Social Democrats TDs Catherine Murphy, Róisín Shortall, Housing Minister Eoghan Murphy, Fianna Fáil TD Darragh O’Brien; Fianna Fáil leader Mícheál Martin with his FF colleagues during last night’s vote in the Dáil
On RTÉ’s Morning Ireland, Fianna Fáil TD Darragh O’Brien defended his party colleagues abstaining from last night’s no confidence motion against the Minister for Housing Eoghan Murphy.
The party’s leader Mícheál Martin didn’t attend the debate but did appear when the vote was taking place.
The motion was defeated by 56 votes to 53 while 35 TDs abstained.
Independent TDs Michael Lowry, Noel Grealish and Denis Naughten all voted against the motion.
He repeated what he told the Dáil last night – that the motion “one way or another is not going to house one person or take one person off the homeless list”.
He then had the following exchange with broadcaster Rachel English.
Rachel English: “…by voting the way you did last night, by abstaining, weren’t you effectively supporting and facilitating a policy that you believe has failed?”
Darragh O’Brien: “No, we weren’t. We were very clear. Early last week my party leader said it, and I said it too, that we were abstaining in the national interest, to ensure that there wasn’t going to be Christmas general election.
“And I think people have been very clear about that. So, you know, it’s not a question of us supporting Government housing policy, we don’t. We have put forward alternatives on a regular basis.
“We’ve negotiated budgets, where we’ve negotiated a fund for affordable purchase for first-time buyers.
“We want to put home ownership back at the centre of the solutions to this housing crisis and get the thousands of people who are on the housing waiting list – get them housed and get their families housed.”
English: “And in the meantime then, is it your policy that Rebuilding Ireland should be scrapped?”
O’Brien: “Rebuilding Ireland isn’t working. And Fianna Fáil has a different plan. And we’ve published that. We’ve published our affordable purchase plan. We’ve published legislation.
“So the idea Government say that Opposition don’t publish and hasn’t brought forward alternatives…”
English: “So you believe Rebuilding Ireland should be scrapped? It’s failed?”
O’Brien: “If the public were good enough to elect us at the general election early next year, we will have a different housing plan that would not be Rebuilding Ireland.”
English: “Just to pick up on something you said there, you said ‘an election early next year’, does that mean that May is too late?”
O’Brien: “No I don’t think. Micheal Martin was clear yesterday when we had our press conference and he said ‘look, probably the natural end to this will be after the Easter recess’ so you’re looking at an April/May election. And that would be I think a disorderly wind-down of Government would potentially be in everyone’s interest, in everybody’s interest, to allow the public, you know, have their say, and I want…”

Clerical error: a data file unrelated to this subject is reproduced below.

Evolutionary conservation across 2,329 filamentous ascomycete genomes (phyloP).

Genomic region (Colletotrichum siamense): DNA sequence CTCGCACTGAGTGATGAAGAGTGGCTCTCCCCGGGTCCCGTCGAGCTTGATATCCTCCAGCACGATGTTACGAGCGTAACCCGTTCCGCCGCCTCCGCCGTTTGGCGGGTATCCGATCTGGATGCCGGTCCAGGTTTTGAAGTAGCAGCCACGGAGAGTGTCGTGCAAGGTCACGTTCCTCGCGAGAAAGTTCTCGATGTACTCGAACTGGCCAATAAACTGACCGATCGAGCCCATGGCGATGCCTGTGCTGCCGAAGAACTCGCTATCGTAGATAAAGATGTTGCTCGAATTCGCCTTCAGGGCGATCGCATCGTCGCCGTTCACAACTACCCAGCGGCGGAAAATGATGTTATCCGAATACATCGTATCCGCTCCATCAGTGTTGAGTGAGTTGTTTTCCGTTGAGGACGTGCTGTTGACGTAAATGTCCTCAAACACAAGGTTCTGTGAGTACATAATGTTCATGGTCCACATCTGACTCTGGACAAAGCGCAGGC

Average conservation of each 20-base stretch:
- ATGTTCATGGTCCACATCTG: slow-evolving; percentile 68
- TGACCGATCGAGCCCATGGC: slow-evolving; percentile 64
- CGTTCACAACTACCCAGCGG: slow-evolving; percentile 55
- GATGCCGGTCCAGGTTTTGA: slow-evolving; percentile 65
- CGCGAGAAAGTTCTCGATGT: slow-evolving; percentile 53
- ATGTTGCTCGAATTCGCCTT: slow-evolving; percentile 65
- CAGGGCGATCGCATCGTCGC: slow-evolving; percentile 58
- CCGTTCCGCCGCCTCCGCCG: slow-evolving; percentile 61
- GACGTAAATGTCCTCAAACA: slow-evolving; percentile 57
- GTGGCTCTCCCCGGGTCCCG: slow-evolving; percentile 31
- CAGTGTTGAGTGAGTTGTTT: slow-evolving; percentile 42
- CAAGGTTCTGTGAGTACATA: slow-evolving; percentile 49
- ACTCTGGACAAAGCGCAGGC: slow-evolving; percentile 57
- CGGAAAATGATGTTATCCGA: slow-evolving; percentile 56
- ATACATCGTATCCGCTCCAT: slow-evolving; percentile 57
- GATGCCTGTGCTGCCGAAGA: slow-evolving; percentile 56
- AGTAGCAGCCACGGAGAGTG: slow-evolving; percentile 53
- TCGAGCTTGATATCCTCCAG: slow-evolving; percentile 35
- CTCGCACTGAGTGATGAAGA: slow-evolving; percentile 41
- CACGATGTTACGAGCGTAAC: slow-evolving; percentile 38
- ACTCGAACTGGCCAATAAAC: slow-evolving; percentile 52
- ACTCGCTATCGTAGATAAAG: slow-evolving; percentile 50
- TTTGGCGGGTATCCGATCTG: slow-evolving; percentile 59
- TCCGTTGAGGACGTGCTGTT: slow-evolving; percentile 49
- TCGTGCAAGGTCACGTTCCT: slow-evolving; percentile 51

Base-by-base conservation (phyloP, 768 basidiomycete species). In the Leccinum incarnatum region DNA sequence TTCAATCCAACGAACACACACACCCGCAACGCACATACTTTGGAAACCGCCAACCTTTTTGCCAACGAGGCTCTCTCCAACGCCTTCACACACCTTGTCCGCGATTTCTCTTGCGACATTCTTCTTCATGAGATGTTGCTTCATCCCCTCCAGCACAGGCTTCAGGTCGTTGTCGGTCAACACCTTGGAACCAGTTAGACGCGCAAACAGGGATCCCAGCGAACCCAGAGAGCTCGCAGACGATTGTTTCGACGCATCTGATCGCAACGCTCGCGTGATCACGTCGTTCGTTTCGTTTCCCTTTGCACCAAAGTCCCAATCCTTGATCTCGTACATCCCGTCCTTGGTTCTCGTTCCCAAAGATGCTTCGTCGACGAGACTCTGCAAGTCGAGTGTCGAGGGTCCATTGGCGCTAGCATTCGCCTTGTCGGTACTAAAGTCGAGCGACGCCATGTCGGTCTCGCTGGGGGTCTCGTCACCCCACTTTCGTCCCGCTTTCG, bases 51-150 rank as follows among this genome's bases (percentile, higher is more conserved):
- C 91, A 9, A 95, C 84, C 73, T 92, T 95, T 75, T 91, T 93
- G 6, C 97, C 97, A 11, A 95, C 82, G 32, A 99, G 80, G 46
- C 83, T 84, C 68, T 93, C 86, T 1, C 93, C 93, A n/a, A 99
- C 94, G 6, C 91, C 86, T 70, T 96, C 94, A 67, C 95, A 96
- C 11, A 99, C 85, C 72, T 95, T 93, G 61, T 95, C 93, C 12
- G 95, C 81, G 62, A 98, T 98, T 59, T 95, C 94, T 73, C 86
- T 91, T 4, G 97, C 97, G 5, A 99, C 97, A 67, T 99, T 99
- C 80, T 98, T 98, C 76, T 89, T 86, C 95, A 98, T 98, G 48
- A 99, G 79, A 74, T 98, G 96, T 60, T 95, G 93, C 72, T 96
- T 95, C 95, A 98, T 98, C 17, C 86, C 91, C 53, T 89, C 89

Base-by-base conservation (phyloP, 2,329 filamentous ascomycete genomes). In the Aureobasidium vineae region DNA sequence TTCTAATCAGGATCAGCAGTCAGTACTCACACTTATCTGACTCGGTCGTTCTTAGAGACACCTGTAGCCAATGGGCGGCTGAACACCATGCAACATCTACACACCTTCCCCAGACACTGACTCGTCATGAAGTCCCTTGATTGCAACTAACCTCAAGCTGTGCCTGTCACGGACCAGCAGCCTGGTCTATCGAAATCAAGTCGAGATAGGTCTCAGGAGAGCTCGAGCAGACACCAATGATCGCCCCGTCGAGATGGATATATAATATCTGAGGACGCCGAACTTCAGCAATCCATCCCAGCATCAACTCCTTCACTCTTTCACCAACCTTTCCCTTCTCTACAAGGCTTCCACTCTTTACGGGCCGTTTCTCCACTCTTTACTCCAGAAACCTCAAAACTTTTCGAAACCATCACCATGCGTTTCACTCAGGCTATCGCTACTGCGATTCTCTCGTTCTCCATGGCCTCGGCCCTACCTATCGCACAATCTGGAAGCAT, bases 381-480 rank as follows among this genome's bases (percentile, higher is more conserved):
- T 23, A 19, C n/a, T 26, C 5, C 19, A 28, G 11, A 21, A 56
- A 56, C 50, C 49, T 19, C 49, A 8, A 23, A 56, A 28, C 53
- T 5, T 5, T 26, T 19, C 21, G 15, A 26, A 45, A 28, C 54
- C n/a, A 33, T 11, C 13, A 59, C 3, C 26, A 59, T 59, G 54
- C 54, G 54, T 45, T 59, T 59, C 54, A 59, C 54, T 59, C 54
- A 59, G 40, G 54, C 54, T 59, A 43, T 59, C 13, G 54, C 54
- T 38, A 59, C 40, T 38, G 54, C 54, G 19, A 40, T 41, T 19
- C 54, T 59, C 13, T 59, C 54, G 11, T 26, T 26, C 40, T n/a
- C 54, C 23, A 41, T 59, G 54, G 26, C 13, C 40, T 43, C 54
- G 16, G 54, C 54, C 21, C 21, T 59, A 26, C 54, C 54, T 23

English: “A disorderly wind-down or an orderly wind-down?”
O’Brien: “Orderly, sorry, orderly would be the preference. But look events and that in the future, who knows. But what we want is the public to have their say on Fine Gael’s failed housing policy.
Talk over each other
English: “You’re talking about an April/May election and not before that?”
O’Brien: “Sorry, Rachel?”
English: “You’re talking about an April/May election ideally, as far as your concerned?”
O’Brien: “That is, as Micheal Martin, has outlined and we’ve been very clear and honest with people over the last couple of years in relation to where we’ve been and we’ve seen this through and it’s been difficult sometimes.
“There may have been shorter term party political gain to be gleaned by running to the country earlier but we haven’t done that.
“We’ve put the national interest first and that’s what we’ll continue to do and we look forward to fighting a general election early next year when we put forward our alternatives and let the public have their say on Eoghan Murphy and Simon Harris and failed health and housing policies.”
English: “All right, thank you very much…”
Listen back in full here
Sinn Féin TD Mark Ward, who secured the Dublin Mid-West seat in last week’s by-election, told the Dáil that the normalisation of the housing crisis is “not normal”.
He said it’s “not normal” to have almost 4,000 children spending Christmas in temporary accommodation.
He said it’s “not normal” for adult children to live with their kids in a back room belong to their parents and to have three generations living under one roof.
In a message directed at the two Fianna Fáil TDs – Pádraig O’Sullivan and Malcolm Byrne – who were also elected last week, he said: “You did not get elected to sit on your hands.”
He urged support for the motion, saying “that’s normal”.
Last night: 10,514 But Confidence Remains